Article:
Not the Only Car-of-the-future Looking for a Handout

Michael Giberson

Jeffrey Ball at the WSJ’s Environmental Capital blog describes Xcel Energy’s first steps in bringing Vehicle-to-grid power into its SmartGridCity effort in Boulder, Colorado:

So far, it’s pretty small potatoes, involving exactly one car and one plug. But boosters say it has the potential to revolutionize – and revitalize — our aging power grid.

Here’s what’s happened so far: Xcel Energy, Inc. spent $30,000 to convert a Ford Escape hybrid into a plug-in electric car. The utility gave the SUV to the chancellor at the University of Colorado, whose residence is a test site for Xcel’s “SmartGridCity” project, a two-year experiment in modernizing the power grid.

The chancellor’s vehicle draws power in part from the solar panels on his roof. But that’s not the exciting part. The car also sends stored power from its battery back to the grid, thanks to a small wind-turbine inverter the Xcel engineers grafted onto the SUV.

This is the first commercial test of what’s known as vehicle-to-grid, or V2G, technology. Within a few months, Xcel will add three Toyota Priuses from Boulder County’s government fleet to the V2G experiment.

The core value opportunity that V2G is chasing:

According to Xcel, the average hybrid driver pulls into his garage at night with his battery still two-thirds full. That means it contains about 8 kilowatt hours of stored energy, enough to power eight homes for an hour. Xcel engineers figure they can draw down this power during peak usage – say at 5 p.m. on a sticky summer day. Then they can reverse course and have the grid send power back into the car during the low-demand hours in the middle of the night, so the battery is fully juiced for the driver’s morning commute.

What next? Xcel is looking for funding:

So far, Xcel has funded this project on its own. It’s looking now for help from the federal government, with the goal of adding 500 more cars to the V2G test over the next several years. But the utility may have to get in line. This isn’t the only car-of-the-future looking for a handout.

Actually, I wouldn’t much mind funding basic research into cars-of-the-future. On the other hand, funding carmakers-stuck-in-the-past doesn’t seem like such a deal.


6 thoughts on “Not the Only Car-of-the-future Looking for a Handout

  1. I suppose it would be “picky” to note that Xcel thereby doubled the price of the base Escape hybrid, which was already 50% more expensive than the base Escape.

    The recent increases in the CAFE standards will effectively force plug hybrid technology into the market. Ultimately, the incremental cost of the plug hybrids will drop, though it is hard to guess how low they will get.

    Question: Which comes first: V2G or Real Time Pricing?

  2. Note that the usual journalistic equivalence of 1kW = 1 home is stretched a little too far here. The equivalence is roughly valid on energy, not on capacity. I like to point out that 1kW is not enough to power most hand-held hair dryers for even a minute. The 1kW-to-1-home equivalence implies an average monthly residential consumption of 730kWh, which is perhaps a little low, and is equivalent to 1kW around the clock. But when the air conditioner is running on that hot, sticky summer afternoon the household demand is much higher than 1kW. The author takes it too far by narrowing it down to a single hour, especially just before talking about the peak day.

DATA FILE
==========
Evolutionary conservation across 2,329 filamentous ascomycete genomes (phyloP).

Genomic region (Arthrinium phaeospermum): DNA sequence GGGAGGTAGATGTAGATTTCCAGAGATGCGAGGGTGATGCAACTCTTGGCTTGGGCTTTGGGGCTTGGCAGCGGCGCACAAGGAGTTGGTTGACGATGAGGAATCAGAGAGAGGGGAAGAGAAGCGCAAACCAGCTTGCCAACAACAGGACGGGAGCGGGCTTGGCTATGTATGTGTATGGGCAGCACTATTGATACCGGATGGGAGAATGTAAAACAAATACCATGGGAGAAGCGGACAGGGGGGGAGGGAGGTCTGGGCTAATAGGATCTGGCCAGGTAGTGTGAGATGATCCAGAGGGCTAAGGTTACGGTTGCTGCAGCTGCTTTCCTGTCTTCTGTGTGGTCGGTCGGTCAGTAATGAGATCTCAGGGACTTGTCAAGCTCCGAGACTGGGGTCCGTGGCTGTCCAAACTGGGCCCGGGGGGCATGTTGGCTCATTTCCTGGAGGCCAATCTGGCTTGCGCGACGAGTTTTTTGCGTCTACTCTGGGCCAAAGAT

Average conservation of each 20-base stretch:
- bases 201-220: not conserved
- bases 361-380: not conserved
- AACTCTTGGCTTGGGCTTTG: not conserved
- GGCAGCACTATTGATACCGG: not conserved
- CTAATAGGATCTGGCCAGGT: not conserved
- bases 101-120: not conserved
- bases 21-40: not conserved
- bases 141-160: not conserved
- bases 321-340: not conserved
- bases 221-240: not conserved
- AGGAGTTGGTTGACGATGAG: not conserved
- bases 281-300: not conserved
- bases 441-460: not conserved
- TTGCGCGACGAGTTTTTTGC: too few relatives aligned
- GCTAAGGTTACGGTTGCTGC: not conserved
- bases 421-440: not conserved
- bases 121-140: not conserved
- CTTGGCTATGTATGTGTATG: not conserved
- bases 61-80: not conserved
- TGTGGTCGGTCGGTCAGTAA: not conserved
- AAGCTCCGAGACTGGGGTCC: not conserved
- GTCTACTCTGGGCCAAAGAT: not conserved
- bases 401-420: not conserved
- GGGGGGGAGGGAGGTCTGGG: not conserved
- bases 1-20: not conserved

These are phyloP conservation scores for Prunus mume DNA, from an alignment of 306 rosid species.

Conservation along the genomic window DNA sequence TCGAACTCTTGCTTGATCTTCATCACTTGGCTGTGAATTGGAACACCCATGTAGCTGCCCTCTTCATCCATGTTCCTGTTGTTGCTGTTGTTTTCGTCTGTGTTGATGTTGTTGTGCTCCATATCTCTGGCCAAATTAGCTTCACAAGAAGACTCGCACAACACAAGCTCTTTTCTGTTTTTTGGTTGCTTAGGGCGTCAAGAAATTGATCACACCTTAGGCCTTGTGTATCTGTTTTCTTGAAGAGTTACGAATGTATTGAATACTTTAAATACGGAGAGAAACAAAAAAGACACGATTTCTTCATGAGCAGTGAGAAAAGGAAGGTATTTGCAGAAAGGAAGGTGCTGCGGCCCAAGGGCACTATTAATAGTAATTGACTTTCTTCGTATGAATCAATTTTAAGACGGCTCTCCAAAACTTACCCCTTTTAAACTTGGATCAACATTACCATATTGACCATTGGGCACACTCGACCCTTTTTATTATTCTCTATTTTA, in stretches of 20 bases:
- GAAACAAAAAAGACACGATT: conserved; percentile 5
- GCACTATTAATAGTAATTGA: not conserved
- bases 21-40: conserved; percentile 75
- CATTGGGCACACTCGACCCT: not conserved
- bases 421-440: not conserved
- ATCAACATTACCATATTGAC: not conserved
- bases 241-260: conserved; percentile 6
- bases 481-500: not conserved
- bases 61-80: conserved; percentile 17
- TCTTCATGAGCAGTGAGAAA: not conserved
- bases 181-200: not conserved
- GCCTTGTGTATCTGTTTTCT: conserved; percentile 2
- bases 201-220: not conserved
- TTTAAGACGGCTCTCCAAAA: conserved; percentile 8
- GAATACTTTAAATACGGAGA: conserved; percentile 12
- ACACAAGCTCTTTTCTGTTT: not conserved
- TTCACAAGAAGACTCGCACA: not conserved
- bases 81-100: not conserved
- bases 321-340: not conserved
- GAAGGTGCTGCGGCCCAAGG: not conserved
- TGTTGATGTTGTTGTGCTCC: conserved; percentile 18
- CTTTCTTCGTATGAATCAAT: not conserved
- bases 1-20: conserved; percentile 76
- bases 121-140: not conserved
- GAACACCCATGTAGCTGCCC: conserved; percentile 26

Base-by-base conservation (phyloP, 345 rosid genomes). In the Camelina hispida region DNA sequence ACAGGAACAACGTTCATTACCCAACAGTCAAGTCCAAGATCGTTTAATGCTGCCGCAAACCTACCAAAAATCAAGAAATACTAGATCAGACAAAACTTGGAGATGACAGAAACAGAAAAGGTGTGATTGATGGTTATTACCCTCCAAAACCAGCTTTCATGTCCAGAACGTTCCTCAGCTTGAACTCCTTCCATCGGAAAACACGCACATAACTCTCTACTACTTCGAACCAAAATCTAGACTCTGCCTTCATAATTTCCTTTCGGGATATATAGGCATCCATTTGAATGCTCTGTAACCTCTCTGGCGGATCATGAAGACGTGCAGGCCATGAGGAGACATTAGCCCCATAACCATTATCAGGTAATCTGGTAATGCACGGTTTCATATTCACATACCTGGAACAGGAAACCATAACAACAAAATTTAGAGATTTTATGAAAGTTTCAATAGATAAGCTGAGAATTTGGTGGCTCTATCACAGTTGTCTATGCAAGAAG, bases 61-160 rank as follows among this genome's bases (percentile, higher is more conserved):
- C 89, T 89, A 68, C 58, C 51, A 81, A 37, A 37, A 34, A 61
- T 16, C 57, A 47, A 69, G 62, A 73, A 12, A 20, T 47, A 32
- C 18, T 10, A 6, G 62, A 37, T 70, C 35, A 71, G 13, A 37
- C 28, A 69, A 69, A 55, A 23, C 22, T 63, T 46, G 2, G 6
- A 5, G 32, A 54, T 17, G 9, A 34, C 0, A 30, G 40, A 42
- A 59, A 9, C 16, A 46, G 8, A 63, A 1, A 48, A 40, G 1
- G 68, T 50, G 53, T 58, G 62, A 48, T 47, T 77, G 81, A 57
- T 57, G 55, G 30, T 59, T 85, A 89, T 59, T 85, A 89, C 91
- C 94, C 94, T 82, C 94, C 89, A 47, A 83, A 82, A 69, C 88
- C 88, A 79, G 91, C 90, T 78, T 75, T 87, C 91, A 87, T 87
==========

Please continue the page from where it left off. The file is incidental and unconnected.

Most houses that could afford a plug-in hybrid would probably have more than 8kW in peak load, so it’s not clear that the car could supply one hour’s worth of *energy* to even one house on peak, or to sustain that level of electrical power output for an hour.

    Now, I know that the WSJ writer didn’t really say that a plug-in hybrid with 8kWh could cover the power demand of 8 houses on a peak day, but he also didn’t make it clear that he understands anything different.

  3. Presuming, of course, that one does not need one’s vehicle until it is recharged. One major reason for owning a private vehicle is the convenience.

  4. Another completely impractical proposal that involves too much integration and control to ever work in the real world.

    Why would any battery-equipped car owner allow a deep drawdown?

    More gimmackry to avoid the real problem of not enough new generating plant construction.

  5. Another completely impractical proposal that involves too much integration and control to ever work in the real world.

    Why would any battery-equipped car owner allow a deep drawdown?

    More gimmackry to avoid the real problem of not enough new generating plant construction.

  6. Keep in mind that a plug-in hybrid can run on gasoline, so the decision to return power to the grid is mainly economic. All that is really required for coordination is a dynamic locational price signal. Machine response to the price signal could be customized and automated. For a typical house on a peak day IF the automobile is plugged up and available, a practical level of power output from the car would most likely just reduce the demand of the home it’s plugged into, and may not reverse the flow of energy to the house. At worst, a neighborhood with a reasonable penetration of these things would have slightly reduced net demand on its distribution feeder, not a sudden rush of power back up the line. This should not be particularly problematic for the power system; it’s just price response.

    The key is that on a *practical* power-output and demand basis this is not as big a deal as the WSJ article makes it seem.

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